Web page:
Step Three: The goal for all five exercises should be the same weight.

Establishing the same weight for all five exercises is to develop ultimate full-body strength. To explain further, imagine the ability to curl 200 lbs and bench press 200 lbs. The bench press portion will be more manageable if you curl 200 lbs, but that's not the case.

Many people can bench press a lot but can't curl anything. On the same note, these people may also lack strength in the legs and shoulder areas, leading to less weight used during squats and shoulder presses. The ability to complete the same weight with your arms, legs, chest, shoulders, and back shows overall strength, which means you are strong in all areas of your body.

This type of power resembles comic book heroes, not your everyday strongman in the gym. You must set an overall weight goal for all five exercises to achieve this type of strength. One weight for all five exercises?

That's impossible. When reading that last portion of the theory, this common thought will go through anyone's mind.

Let me explain the method to the madness for setting the same goal weight for five exercises across five different body areas.

Start small.

Use lightweight, to begin with. Of course, some exercises will be easier to do with a lighter weight than others, but this method is about creating a solid all-around body. To make this goal more achievable, use the procedure below to calculate your starting weight for all five exercises.

How to calculate your starting weight

Write down your five exercises.

Next, find out your max weight on each of the five exercises. You can find your max by using the weight you can only perform two repetitions of.

After finding your max weight on all five exercises, multiply that number by .30 or 30%.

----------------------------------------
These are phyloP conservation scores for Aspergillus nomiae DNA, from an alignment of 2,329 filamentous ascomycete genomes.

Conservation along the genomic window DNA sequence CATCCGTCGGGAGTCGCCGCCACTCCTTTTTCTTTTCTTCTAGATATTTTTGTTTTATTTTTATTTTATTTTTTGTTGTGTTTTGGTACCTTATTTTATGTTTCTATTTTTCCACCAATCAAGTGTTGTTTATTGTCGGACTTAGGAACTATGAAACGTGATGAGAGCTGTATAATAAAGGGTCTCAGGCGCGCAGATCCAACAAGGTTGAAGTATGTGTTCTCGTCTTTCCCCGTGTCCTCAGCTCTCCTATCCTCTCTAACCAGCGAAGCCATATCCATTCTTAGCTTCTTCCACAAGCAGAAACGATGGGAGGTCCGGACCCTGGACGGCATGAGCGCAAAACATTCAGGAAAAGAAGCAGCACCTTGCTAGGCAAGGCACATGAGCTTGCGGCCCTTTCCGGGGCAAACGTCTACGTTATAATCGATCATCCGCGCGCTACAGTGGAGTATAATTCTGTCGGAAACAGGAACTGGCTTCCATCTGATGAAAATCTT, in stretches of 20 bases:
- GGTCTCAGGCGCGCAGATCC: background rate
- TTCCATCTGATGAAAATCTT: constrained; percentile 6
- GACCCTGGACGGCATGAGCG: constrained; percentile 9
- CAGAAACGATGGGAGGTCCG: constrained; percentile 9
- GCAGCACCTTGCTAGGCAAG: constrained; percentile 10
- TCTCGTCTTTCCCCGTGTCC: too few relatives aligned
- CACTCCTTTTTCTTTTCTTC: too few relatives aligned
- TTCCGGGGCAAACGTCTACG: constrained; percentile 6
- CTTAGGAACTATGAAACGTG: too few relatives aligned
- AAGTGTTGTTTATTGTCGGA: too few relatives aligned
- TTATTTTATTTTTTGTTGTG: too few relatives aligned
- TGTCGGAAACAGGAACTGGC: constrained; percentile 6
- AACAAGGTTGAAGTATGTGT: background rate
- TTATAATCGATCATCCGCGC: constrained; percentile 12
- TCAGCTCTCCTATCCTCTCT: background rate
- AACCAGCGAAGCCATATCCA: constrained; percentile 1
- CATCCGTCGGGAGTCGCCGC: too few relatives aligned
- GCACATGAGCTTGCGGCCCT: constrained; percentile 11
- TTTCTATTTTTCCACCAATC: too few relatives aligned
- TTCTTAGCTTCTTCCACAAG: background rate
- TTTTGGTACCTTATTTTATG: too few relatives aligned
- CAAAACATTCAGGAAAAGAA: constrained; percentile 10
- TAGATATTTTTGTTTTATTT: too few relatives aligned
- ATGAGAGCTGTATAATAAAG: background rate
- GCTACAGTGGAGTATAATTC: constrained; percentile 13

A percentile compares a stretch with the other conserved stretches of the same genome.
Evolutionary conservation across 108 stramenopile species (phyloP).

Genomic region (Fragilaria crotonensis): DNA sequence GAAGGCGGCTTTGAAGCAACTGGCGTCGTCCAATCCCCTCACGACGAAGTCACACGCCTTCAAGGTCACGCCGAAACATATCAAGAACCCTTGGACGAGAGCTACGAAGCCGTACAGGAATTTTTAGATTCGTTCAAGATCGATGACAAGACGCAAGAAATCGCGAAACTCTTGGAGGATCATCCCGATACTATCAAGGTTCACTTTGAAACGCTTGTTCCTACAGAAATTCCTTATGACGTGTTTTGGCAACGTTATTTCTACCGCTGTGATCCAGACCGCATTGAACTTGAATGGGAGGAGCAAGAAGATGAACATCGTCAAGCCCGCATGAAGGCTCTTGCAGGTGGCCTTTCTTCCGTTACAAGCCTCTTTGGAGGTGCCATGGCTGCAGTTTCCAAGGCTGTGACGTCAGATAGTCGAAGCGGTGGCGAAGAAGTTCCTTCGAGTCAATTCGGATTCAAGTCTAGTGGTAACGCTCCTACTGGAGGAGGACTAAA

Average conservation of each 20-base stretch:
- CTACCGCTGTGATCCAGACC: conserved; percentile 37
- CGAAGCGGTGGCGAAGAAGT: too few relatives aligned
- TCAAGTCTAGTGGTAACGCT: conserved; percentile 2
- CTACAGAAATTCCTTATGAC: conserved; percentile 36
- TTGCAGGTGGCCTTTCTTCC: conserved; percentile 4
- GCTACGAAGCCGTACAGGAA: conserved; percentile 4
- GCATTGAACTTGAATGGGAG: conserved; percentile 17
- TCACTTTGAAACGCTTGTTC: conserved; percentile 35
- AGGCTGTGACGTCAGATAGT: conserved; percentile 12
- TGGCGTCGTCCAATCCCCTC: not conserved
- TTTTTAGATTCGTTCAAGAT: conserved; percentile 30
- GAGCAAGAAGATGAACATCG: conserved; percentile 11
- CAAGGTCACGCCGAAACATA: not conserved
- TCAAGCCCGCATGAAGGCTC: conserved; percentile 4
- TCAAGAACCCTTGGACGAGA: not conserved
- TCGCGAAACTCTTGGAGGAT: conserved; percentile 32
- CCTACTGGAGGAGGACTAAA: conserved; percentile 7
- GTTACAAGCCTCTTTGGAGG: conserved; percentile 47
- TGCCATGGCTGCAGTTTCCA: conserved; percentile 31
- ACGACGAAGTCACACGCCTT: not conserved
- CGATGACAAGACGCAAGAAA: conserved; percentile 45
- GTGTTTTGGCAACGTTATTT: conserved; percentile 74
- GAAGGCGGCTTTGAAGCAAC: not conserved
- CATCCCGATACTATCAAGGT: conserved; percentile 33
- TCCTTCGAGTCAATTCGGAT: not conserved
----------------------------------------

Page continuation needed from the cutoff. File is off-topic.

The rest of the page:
After getting the following five numbers, add them up, divide them by five, and use that average number as your starting weight for all five exercises.

Example.

Barbell Bicep Curls: 80lbs x .30 = 24lbs

Barbell Rows: 315lbs x .30 = 94.5lbs

Barbell Shoulder Press: 125lbs x .30 = 37.5lbs

Barbell Squats: 315lbs x .30 = 94.5lbs

Barbell Chest Press: 225lbs x.30 = 67.5lbs 24 + 94.5 + 37.5 + 94.5 + 67.5 = 318/5 = 63.6

The number is 63.6; round the number to 60 lbs per exercise as your starting weight. Always round down, not up.

Next, head to a gym and find your max on all five exercises. Use the equation to find your goal weight and write your goal weight down not just on a piece of paper but on your wall. Write it somewhere prominent to see it daily, then go out and achieve it.

We live in an age of smartphones now, so write the goal on your phone and set daily alerts that prompt you to achieve that goal.

As a fitness professional, using this theory also makes setting goals for your clients easier because you will only have to focus on a few exercises every session, which leads to more consistent workouts and faster results.